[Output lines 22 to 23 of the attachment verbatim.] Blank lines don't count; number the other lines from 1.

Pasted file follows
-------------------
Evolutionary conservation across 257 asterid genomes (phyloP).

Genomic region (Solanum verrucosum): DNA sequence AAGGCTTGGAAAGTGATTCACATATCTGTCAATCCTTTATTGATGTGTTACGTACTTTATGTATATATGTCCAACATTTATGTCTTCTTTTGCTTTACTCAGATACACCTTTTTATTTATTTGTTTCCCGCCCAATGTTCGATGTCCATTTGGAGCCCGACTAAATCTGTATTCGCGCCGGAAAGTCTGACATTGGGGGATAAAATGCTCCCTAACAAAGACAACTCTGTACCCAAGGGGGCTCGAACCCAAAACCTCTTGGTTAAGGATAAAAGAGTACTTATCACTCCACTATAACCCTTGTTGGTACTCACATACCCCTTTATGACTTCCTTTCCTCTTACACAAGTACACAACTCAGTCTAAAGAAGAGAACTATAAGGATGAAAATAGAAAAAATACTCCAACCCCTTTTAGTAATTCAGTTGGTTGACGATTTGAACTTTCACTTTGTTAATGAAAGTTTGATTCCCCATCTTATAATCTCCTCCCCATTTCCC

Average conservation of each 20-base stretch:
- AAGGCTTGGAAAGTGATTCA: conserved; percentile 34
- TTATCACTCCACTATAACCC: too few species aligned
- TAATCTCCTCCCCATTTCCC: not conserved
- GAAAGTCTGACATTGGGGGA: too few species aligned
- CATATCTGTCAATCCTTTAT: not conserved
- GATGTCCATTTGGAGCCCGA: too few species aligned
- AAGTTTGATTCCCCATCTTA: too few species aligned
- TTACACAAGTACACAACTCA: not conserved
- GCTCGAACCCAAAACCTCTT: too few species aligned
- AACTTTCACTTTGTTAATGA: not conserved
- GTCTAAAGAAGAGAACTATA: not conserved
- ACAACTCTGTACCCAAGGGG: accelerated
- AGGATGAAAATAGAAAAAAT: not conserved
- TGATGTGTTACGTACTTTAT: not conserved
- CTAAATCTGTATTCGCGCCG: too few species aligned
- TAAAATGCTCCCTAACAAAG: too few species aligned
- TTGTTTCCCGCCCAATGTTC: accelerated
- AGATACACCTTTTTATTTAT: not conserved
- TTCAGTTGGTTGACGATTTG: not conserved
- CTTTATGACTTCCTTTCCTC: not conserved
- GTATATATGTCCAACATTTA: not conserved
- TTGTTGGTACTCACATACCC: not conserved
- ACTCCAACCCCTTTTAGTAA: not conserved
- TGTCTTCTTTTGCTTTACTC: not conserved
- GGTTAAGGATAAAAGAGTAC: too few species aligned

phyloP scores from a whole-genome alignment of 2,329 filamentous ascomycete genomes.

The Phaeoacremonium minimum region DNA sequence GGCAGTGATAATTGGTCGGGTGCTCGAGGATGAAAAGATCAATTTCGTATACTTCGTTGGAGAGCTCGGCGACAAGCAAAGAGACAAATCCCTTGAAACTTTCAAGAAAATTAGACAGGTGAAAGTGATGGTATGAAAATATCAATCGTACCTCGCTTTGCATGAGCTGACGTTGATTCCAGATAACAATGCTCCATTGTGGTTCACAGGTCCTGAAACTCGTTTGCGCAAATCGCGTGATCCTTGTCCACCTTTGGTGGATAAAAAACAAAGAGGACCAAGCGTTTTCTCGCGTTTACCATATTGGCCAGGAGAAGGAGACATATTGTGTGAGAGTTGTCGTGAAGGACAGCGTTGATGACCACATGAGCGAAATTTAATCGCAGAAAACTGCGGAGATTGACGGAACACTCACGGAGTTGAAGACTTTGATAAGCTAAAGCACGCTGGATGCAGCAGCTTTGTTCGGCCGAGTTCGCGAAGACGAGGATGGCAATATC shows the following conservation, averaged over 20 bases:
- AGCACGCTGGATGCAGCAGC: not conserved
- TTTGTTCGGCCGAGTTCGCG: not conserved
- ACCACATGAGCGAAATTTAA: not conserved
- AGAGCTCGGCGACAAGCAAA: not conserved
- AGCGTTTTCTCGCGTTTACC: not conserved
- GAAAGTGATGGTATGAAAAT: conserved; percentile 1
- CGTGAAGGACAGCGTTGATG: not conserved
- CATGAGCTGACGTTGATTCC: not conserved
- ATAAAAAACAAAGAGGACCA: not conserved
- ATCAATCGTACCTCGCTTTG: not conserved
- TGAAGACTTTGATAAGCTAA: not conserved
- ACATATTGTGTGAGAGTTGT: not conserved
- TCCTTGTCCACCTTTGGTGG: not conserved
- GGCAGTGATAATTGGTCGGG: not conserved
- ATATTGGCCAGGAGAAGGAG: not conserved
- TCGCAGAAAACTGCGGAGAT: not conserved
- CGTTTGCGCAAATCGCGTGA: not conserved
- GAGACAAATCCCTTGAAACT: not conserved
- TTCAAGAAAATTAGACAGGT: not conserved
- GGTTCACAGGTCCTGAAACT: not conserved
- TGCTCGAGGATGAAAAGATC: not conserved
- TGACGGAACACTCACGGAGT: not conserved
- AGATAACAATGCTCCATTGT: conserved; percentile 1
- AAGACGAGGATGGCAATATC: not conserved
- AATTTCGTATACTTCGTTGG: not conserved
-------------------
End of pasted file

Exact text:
- TTCAGTTGGTTGACGATTTG: not conserved
- CTTTATGACTTCCTTTCCTC: not conserved